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Investigating social interactions between bacteria through spatio-temporal imaging and analysis
1  University of Tsukuba, Dept. of Life and Environmental Sciences


It is becoming clear that bacteria exist primarily as members of surface-adhered social communities, called biofilms, rather than as free-living individuals. These communities are encased in an extracellular matrix that provides protection from harsh environmental conditions, predation, enables resource sharing, and facilitates intercellular communication. Depending on the local conditions bacteria will transition between these two states and this interplay is fundamental to the ecology and biology of bacteria. The biofilm lifestyle colors all aspects of bacterial interactions with their environment whether attached to a rock in a stream, as an aggregate in activated sludge, or in an infection. To begin understanding biofilm development we visualize the initial encounter bacteria have with surfaces. Here, bacteria undergo a fundamental change in lifestyle, becoming surface-bound. We use cell tracking to link surface motility to surface exploration and colonization. As biofilms mature, growing three-dimensional, we utilize laser scanning confocal microscopy as well as label free imaging techniques to visualize phenotypic changes that occur within biofilms over time and space.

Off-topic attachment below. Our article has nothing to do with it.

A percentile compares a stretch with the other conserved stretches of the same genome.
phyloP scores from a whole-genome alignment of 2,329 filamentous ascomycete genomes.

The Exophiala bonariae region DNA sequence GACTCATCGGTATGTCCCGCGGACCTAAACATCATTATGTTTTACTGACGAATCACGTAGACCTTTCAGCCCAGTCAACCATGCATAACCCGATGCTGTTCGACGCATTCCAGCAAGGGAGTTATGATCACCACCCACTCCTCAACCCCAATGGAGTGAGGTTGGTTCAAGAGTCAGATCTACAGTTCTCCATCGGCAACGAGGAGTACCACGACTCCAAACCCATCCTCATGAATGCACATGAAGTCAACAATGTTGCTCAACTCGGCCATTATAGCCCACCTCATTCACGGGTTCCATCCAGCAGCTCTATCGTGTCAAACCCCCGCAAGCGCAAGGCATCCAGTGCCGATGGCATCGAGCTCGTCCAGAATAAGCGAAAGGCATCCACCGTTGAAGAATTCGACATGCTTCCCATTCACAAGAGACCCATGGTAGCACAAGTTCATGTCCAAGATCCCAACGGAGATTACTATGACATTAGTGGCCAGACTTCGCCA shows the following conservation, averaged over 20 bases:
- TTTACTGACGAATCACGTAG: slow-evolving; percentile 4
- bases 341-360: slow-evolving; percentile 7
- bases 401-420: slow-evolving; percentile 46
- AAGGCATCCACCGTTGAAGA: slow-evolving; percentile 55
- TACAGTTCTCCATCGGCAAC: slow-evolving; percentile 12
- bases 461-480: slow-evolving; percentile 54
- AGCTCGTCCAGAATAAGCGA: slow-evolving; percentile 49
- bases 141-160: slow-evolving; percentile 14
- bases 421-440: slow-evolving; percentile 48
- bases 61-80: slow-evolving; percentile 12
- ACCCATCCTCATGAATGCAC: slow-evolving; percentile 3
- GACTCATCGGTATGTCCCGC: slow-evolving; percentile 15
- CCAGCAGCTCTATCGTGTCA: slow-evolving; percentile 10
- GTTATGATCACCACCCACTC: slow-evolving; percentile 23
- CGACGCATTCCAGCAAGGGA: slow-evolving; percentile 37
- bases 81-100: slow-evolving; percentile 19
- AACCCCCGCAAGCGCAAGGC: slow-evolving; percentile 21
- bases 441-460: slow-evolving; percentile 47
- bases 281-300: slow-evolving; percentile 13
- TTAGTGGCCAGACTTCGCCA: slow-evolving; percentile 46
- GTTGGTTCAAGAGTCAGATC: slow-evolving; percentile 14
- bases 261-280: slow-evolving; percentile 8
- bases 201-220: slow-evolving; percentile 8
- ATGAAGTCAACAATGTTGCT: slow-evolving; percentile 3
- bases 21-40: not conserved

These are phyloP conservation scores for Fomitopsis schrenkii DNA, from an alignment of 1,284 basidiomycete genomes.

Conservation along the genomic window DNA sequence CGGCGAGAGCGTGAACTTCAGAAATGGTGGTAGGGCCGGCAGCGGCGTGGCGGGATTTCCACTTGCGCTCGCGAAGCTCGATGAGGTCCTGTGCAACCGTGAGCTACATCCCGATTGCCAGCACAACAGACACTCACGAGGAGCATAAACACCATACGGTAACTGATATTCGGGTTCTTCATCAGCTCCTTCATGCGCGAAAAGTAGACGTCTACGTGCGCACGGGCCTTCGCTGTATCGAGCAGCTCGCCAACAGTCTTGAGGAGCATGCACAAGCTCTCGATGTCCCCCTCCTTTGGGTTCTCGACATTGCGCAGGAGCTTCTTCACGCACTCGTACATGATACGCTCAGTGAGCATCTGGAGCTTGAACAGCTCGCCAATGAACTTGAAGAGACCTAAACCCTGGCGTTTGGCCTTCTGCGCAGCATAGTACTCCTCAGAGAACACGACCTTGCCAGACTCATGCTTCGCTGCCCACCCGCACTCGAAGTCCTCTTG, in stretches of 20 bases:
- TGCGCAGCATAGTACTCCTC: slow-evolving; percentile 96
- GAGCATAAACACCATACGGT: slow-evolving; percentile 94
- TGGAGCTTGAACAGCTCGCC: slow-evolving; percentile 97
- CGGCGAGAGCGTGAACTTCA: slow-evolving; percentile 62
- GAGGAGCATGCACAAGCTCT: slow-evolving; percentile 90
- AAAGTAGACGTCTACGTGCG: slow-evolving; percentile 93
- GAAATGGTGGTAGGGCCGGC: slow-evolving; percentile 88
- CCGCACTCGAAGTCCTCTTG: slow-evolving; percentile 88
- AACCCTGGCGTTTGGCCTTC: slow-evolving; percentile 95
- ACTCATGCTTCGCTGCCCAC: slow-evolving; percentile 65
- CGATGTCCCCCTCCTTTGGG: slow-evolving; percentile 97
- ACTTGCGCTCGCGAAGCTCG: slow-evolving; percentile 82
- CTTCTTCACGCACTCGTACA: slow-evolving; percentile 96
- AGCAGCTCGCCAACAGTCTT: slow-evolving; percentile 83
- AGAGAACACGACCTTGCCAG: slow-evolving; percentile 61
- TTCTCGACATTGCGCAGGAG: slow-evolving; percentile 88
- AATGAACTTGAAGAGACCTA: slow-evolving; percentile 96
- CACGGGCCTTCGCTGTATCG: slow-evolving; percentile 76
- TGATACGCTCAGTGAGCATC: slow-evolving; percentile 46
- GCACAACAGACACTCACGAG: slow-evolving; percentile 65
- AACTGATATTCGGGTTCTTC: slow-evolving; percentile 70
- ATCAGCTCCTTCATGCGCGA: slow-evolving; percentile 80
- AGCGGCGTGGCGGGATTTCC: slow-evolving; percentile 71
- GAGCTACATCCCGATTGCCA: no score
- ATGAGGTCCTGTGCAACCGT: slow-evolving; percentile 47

Keywords: biofilm, bacteria, motility